The present invention has several advantages. For example, the present invention provides a light source with efficient heat dissipation. That is, the light source in accordance with the present invention reduces the amount of heat typically generated by a single high output incandescent bulb in conventional fiber optic illumination systems. By using a number of low powered white light sources arranged in a manner that generates sufficient airflow among the light sources, the present invention provides a light source that dissipates heat efficiently. The present invention, therefore, requires no cooling mechanism, e.g., cooling fan, as required in many convention fiber optic illumination systems.

The present invention further provides a light source that consumes less energy than convention fiber optic light sources. For example, an embodiment of the present invention that includes 54 3.6 volt white LED lamps assembled in six separate enclosures consumes 3.9 watts of electricity per hour. On the other hand, a “Solarc” single incandescent lamp used in a conventional illumination system typically consumes 24 watts of electricity per hour. The present invention thus provides a light source that consumes one-sixth the energy typically required by conventional fiber optic light sources.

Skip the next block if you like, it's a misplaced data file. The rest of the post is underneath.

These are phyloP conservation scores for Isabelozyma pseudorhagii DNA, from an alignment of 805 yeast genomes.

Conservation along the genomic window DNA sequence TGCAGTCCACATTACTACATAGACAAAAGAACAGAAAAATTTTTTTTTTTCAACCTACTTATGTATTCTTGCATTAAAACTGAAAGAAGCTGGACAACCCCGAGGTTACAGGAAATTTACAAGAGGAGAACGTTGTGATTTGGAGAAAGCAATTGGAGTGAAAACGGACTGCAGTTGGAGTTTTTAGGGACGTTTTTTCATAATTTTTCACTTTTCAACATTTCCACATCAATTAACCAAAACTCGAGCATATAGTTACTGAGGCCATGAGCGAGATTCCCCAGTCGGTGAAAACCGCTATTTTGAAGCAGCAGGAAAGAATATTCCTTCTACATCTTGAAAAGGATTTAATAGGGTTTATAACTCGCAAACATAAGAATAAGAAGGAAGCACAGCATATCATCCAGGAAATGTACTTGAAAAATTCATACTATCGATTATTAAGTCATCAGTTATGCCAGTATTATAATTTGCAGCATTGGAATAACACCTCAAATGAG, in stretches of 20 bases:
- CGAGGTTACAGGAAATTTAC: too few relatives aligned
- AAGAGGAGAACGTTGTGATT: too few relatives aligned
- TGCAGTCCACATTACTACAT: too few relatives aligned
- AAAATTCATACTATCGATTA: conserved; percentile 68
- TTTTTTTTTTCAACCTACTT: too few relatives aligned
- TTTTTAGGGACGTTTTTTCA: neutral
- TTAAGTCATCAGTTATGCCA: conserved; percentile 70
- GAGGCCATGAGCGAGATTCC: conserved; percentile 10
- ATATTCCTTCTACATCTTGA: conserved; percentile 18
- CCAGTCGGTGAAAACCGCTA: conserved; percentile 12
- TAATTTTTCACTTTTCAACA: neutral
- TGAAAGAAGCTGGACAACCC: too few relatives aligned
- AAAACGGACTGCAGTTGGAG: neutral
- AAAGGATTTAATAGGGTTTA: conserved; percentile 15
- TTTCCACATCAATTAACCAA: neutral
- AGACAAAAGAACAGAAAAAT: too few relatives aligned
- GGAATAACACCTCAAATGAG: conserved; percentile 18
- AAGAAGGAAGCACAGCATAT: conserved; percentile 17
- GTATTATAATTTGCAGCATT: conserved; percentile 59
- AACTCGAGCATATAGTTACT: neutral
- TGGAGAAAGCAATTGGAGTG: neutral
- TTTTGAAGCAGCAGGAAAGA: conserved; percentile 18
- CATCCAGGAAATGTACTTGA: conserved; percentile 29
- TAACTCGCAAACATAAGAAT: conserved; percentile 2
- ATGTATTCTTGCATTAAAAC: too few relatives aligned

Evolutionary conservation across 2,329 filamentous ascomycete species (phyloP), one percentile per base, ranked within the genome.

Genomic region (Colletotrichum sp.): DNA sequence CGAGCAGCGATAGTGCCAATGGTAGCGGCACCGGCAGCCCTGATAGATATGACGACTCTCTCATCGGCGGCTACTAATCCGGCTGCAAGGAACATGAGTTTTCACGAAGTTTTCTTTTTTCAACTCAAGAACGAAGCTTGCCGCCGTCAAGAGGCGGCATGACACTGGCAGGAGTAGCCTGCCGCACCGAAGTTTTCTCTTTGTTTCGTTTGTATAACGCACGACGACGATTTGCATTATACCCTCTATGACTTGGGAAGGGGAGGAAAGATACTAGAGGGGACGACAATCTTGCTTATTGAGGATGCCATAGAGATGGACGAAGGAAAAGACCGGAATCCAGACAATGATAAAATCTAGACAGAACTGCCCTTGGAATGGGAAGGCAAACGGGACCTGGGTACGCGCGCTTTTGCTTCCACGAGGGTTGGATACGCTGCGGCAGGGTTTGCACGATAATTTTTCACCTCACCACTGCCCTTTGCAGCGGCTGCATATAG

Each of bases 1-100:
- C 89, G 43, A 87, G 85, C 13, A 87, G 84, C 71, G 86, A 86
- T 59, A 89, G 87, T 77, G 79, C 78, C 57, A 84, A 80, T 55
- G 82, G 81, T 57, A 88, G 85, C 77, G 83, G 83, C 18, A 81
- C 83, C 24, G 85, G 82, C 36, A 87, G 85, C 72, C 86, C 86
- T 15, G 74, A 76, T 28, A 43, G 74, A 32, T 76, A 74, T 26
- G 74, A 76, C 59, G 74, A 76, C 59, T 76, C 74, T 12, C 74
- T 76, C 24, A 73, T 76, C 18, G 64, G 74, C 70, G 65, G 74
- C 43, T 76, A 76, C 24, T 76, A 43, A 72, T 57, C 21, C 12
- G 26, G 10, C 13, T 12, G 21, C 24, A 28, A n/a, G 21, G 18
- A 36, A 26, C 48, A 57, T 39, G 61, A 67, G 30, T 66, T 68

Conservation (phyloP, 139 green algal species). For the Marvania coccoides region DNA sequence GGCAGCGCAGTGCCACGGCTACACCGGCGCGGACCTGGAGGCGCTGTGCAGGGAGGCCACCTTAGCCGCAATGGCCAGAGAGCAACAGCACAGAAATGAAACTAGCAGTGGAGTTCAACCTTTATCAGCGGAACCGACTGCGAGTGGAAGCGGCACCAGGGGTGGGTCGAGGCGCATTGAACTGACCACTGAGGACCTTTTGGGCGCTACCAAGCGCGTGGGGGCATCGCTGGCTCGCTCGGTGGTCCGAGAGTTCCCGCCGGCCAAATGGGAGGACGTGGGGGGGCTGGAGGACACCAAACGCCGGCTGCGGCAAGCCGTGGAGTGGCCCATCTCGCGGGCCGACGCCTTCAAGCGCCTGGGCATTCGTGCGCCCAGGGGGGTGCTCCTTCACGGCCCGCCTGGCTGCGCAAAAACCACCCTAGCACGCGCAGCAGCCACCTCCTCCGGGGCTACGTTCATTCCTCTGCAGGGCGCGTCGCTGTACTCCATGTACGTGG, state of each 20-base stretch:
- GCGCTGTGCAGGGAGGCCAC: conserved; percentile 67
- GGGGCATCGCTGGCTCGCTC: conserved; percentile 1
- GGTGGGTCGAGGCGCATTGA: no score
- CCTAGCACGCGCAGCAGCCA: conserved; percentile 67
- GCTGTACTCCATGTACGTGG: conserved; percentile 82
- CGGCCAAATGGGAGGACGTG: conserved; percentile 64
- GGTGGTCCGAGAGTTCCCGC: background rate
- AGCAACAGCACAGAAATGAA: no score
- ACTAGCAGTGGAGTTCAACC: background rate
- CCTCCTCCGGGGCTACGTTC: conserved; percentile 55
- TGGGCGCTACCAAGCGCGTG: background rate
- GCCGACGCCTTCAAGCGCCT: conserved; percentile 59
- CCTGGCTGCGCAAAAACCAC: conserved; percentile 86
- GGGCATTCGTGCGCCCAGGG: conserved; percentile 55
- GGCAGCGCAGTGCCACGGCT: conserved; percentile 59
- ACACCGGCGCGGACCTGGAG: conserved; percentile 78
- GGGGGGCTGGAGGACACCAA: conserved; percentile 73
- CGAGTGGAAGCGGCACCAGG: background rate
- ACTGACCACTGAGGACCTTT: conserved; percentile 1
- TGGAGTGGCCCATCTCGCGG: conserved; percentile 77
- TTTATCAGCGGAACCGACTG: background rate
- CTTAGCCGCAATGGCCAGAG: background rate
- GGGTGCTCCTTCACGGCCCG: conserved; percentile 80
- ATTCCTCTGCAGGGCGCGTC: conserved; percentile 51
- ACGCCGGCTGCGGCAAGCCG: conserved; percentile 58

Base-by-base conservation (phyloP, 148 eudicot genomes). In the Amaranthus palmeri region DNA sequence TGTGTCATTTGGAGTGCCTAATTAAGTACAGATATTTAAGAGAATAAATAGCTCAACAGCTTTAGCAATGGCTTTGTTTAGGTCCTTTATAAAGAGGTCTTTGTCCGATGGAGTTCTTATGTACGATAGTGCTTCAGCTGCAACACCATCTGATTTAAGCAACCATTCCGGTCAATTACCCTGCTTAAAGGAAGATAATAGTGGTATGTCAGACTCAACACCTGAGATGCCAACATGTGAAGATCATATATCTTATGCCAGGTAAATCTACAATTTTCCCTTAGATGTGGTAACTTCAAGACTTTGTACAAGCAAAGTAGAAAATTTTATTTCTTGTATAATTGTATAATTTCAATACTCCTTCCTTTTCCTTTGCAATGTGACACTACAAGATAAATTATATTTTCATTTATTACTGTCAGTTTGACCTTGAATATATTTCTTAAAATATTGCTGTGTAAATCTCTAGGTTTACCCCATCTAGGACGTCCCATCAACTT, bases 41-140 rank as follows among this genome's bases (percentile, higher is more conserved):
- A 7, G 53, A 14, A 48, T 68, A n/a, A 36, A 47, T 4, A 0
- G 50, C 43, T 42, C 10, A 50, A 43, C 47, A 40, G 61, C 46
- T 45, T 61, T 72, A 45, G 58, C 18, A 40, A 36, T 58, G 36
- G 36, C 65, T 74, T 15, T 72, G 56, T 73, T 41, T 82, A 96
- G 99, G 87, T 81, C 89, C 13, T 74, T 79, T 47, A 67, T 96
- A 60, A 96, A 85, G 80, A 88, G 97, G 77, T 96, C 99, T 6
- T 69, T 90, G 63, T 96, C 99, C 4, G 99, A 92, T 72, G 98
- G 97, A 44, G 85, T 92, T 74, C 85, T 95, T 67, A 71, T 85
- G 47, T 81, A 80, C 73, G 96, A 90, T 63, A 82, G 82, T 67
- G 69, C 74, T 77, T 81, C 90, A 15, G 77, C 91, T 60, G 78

The light source in accordance with the present invention further has a longer life span than conventional fiber optic light sources. By using a plurality of white light sources, the present invention increases the life span of the light source at least by the number of light sources in the group. This benefit provides the light source with the ability to continue to generate light even when some of the light sources are turned off or expired. For example, the present invention using a plurality of white light sources, such as, LED lamps, would typically have a life span of 10,000 hours at continuous operation, while a conventional fiber optic light source using a single incandescent lamp would typically have a life span of only 350 hours at continuous operation.